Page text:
Dev excels as Shibu, the happy-go-lucky, stinking-to-high-heavens, small-time, light-fingered thief who cannot speak a word of English but manages to be a bundle of fun, amusement, fisticuffs and entertainment. Jeet complements him perfectly as the suave, sophisticated, strong and silent Rahul full of attitude. But Dev has the more author-backed role and is likely to run away with the ceetees. Koel has a strong role that has been marginalised because the journey is not hers and she is no part of the bonding that evolves between Rahul and Shibu. She is mostly seen in flashbacks but does justice to her role. The script treats Rahul’s father quite shabbily God alone knows why while Rahul’s mother occupies a big place in his life in the form of a huge oil-painting above his dresser. There are two scenes ‘inspired’ by Sholay and 3 Idiots. The similarity with Sholay is when Shibu dies but does not forget to deliver a small lecture in his death throes. For 3 Idiots, Rahul is forced to deliver a baby in the middle of nowhere when the bus in which the pregnant woman is travelling gets into a massive traffic jam. The other women passengers ensure privacy by standing in a circle and holding up saris for privacy. Kharaj Mukherjee enacts a very interesting cameo as a ‘prophet of doom’.
Ira Konigsberg, author of The Complete Film Dictionary defines the male buddy film as one that features the friendship of two males as the major relationship. Such films extol the virtues of male comradeship and relegate male-female relationships to a subsidiary position. Like its famous predecessors in male-buddy movies such as Sholay. The entire narrative focuses on the friendship between these two young men unequal in class, status and temperament, culminating in a pessimistic statement about such friendships having to end in tragedy. It is only in bourgeois buddy films like Dil Chahta Hai where no one dies in the end.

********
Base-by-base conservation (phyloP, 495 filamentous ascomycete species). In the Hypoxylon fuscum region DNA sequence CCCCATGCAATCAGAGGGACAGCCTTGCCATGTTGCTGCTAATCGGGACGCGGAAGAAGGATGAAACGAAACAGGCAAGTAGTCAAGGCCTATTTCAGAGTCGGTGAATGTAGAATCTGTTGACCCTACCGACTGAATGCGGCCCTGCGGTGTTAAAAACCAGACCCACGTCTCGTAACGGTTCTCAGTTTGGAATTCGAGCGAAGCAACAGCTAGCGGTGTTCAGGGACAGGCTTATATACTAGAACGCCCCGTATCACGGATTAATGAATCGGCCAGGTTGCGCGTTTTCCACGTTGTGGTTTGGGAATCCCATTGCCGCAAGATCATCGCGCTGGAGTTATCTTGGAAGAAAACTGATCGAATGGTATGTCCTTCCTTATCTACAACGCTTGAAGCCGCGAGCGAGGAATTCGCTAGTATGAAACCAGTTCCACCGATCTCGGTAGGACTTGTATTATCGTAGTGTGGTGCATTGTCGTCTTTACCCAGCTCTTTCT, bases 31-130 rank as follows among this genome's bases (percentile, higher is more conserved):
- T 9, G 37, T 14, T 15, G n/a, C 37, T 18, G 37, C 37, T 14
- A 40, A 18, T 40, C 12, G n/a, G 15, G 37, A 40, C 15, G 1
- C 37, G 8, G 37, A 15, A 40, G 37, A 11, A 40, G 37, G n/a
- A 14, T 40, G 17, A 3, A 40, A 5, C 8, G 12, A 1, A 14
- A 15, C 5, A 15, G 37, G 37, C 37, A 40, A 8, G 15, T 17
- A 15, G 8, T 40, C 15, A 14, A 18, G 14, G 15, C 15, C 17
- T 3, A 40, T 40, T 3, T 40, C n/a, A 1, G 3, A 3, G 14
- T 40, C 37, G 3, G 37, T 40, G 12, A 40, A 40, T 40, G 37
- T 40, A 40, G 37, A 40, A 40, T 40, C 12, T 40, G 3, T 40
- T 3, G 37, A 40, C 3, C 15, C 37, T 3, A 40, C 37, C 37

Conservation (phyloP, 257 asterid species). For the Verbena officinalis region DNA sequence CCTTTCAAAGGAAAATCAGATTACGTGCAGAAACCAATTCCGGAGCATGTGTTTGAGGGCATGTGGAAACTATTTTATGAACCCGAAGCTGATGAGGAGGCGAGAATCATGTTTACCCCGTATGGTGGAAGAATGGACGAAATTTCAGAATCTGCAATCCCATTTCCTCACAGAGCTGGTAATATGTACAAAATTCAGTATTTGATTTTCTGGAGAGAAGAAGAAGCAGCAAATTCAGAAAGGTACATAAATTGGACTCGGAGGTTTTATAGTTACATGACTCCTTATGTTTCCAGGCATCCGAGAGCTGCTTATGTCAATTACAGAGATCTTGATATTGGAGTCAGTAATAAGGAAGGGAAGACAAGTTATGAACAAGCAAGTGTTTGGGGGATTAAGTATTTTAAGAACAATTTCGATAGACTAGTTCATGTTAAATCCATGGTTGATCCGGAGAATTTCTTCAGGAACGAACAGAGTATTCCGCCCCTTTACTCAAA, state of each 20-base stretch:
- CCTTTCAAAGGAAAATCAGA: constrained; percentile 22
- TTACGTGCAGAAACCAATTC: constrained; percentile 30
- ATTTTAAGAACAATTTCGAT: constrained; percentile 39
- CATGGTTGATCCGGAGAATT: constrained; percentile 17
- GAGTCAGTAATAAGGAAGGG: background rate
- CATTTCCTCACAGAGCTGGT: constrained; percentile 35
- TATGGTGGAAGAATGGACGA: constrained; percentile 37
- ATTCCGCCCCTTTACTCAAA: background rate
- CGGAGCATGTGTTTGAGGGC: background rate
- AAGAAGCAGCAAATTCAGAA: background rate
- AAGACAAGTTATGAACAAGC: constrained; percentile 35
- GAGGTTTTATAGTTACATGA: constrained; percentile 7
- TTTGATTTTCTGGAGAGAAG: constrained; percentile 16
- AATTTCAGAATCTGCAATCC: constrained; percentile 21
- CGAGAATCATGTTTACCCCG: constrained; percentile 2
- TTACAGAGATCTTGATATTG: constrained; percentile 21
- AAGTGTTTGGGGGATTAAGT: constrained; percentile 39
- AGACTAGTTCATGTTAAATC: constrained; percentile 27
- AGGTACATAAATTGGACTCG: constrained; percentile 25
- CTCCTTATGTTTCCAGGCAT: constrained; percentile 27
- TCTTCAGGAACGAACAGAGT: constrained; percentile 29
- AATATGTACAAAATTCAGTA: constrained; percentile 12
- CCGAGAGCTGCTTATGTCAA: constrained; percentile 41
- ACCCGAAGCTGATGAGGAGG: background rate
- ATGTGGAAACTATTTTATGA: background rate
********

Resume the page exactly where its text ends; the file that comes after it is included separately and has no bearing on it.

Dui Prithibi marks the happy marriage of a road movie and a male buddy movie and Raj excels in taking his cue from the copyrighted Telugu film Gamyam (2008), tweaking it a bit here and some more there, and giving it a completely Bengali identity. The acting and technical team is Bengali. The language of the film is Bengali. The ambience, culture and sociology are Bengali. Barring the song sequences shot in Venice and that item number, this is one rare road-cum-male-buddy movie the Bengali audience has been subject to in a long, long time. The road reveals an absence of moral virtues. It exposes people to their bare essentials and philosophy. It is often the consequence when men like Rahul leave the comfort of what they know for the unexplored, without considering that the journey might bring them face-to-face with the grim realities of life represented in the name, style, attitude and approach of Shibu.
The journeys undertaken by Rahul and Shibu, together and individually, are journeys into the ‘self.’ They signify on the one hand, the increasing mobility of the urban Bengali and on the other, the restive spirit of a willfully ‘orphaned’ youth. Is it a journey into the self? Or, is it a process of discovery through relationships created, sustained and destroyed? Dui Prithibi reveals Raj Chakraborty’s recognition of the need that Bengali cinema must come to terms with genres it does not generally indulge in and must venture into new areas never mind if this has to be through copyrighted Telugu films. Dui Prithibi signifies the journey of life across rocky roads and individual terrains inhabited by insiders like Rahul and ‘outsiders’ like Nandini and Shibu who can come together through a search, a journey, that is much more than the physical and geographical journey it visually suggests. The only problem is – why the need to dip into a Telugu hit that has, by the admission of its director, US-returned Radhakrisha Jagarlamudi, was inspired by two famous male-buddy and road movies – Easy Rider and Motorcycle Diaries.
Shoma A. Chatterji